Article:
“We are looking for a medical-grade adhesive for bonding PEBAX (72D MED) tubing to latex nature rubber. We need shore hardness of a UV adhesive below 50D after cured. What is the best adhesive for this application? Also, which pre-surface treatment is suitable for PEBAX?
We also need a medical-grade adhesive for bonding PEBAX (72D MED) tubing to a colored ABS hub. Which fast setting adhesive is suitable for this?”
Latex nature rubber can typically be bonded with cyanoacrylates, also referred to as Super Glue. The Dymax medical grade 222 series cyanoacrylates might be a good place to start.
For bonding PEBAX I would suggest looking at Dymax 208-CTH-F, which is a medical grade, light-curable adhesive with shore D55. To combine PEBAX with latex or colored ABS, light-curable adhesives might not be suitable due to low adhesion to latex and problems with light curing through the colored ABS hub. Therefore, a cyanoacrylate is most likely the adhesive of choice.
Adhesives, Cyanoacrylates, Medical
“I want to find an epoxy that can bond two pieces of polycarbonate materials and be sterilized using autoclave. We tried using epoxy 353ND from Epoxy Technology but it is very difficult to cure completely, and after the sterilization process, the epoxy failed.”
Similar to light-curable adhesives, polycarbonate is usually not suitable for repeated autoclaving cycles. If a strong bond between the two pieces of polycarbonate is achieved, 1-5 cycles may be possible without damaging the adhesive and the polycarbonate.
There are several light-curable adhesives for polycarbonate available that are also approved for medical applications. One example is Dymax 1161-M, which I recommend for further testing with your application.
“We are observing a cracking problem in the bonding of a PVC tube and component of PC-144R with a 50% Cyclohexanone + 50% Tetrahydrofuran solvent mixture. Please suggest an alternative solvent for bonding the above component. Also describe why the polycarbonate is showing cracks when used with aforementioned solvents.”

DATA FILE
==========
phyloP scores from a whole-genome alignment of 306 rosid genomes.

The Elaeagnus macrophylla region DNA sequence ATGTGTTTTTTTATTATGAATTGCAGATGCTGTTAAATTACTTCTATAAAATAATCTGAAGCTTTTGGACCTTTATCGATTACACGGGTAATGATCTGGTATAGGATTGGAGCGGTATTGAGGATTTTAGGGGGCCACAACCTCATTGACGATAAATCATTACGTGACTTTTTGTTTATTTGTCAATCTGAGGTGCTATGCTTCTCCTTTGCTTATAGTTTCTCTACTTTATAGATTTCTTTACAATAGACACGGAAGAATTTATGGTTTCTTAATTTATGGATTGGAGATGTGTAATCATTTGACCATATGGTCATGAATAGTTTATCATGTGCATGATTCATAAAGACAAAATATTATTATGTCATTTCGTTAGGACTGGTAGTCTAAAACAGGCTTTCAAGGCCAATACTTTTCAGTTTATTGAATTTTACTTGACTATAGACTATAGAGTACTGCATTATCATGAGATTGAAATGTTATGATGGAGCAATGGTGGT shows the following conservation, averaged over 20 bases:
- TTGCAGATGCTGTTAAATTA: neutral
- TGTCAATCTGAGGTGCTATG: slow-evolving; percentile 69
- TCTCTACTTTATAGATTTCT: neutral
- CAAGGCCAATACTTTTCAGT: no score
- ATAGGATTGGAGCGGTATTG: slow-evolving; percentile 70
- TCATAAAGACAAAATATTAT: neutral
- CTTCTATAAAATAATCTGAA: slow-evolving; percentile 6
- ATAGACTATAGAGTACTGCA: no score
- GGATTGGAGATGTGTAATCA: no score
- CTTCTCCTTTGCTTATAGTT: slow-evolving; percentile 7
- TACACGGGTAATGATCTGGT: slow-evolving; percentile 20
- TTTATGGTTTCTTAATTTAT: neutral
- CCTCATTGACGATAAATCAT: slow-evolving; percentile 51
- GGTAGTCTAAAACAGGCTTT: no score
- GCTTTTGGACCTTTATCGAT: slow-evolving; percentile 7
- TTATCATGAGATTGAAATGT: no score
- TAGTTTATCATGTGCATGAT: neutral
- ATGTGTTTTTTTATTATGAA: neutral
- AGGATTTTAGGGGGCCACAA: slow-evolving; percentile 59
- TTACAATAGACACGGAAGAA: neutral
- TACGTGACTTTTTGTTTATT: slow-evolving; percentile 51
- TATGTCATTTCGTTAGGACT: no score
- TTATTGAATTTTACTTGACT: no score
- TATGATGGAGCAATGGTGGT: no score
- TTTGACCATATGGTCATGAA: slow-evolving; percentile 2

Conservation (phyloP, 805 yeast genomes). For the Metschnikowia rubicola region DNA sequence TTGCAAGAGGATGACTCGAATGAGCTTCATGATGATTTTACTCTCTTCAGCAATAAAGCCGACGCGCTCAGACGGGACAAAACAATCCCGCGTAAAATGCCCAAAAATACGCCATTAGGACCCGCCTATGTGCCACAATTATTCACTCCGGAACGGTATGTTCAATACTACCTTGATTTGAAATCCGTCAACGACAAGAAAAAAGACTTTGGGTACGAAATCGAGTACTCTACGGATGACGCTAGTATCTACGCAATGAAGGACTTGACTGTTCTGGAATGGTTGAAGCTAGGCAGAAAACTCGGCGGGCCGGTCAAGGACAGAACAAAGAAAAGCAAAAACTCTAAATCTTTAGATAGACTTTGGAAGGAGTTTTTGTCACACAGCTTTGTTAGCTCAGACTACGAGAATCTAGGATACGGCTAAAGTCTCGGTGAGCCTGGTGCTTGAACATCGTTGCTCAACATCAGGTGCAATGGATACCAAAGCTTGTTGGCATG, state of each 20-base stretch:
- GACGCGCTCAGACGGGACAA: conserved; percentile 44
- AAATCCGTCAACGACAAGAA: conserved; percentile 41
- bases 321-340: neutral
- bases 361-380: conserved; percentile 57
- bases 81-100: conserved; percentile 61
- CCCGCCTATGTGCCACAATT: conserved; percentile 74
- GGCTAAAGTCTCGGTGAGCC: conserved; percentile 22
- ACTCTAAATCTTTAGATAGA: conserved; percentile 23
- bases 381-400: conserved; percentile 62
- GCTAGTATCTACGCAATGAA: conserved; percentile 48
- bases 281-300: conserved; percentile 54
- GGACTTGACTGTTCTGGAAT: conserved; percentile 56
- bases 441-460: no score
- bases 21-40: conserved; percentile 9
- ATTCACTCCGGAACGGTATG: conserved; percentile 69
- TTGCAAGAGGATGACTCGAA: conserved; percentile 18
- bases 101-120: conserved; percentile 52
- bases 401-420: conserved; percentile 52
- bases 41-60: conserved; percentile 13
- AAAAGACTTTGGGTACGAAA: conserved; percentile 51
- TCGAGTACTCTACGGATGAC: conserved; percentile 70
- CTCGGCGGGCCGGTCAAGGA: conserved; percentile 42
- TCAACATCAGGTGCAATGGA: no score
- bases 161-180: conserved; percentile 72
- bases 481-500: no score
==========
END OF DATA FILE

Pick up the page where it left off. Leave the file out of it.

There are cases where the PC tends to crack upon contact to attacking chemicals like ketones (Cyclohexanone, MEK) , ethers, and esters (Tetrahydrofuran):
- Applied stress due to joint design: when both parts are pushed into each other putting them into tension. To resolve, we recommend changing the design.
- Residual stress due to the molding process: when the molded PC does not cool down consistently. An annealing step (time and temperature to be determined) will relieve residual stress.
I would recommend looking at the possibility of stress within the Polycarbonate and make changes to design and/or process accordingly.
You can also look into switching to a light-curable adhesive, which is typically less harsh to Polycarbonate. For bonding PVC to PC, Dymax has a variety of products if you are interested exploring this path further.
“I am having a hard time bonding polyethylene. Will texturing the surface of my substrate with microblasting improve the bond adhesion?”
Creating a texture on the surface will help with adhesion, however, the surfaces must be free of any dust or particles prior to bonding. An IPA wipe should be sufficient for cleaning. With some hard to bond plastics like polypropylene, silicones, HDPE, etc., this kind of abrasion may have minimal impact for bond strength.
“What bonding agent would you recommend for bonding soft PVC tubing to a polycarbonate connector? This is a sterile disposable tubing set.”
For this type of application I would recommend a light-curable adhesive. Dymax 1161-M could be a good candidate due to its ability to bond dissimilar substrates like PVC and polycarbonate together. This adhesive is solvent free, resistant to EtO, Gamma or Beta sterilization, and passes ISO 10993 biocompatibility testing. Via UV and visible light, the adhesive cures on demand within seconds using Dymax UV light-curing equipment.
“We currently employ a solvent process using Cyclohexanone to bond a PVC tubing with an ABS molded hub. We are going to be switching from ABS to a Pebax (thermoplastic elastomer). We believe there are issues with the Cyclohexanone creating the bond with the Pebax that we desire, and I’m looking for some info regarding our process – is it appropriate to continue to solvent bond (maybe with a different solvent) or to switch to a new process (UV adhesive for example)?”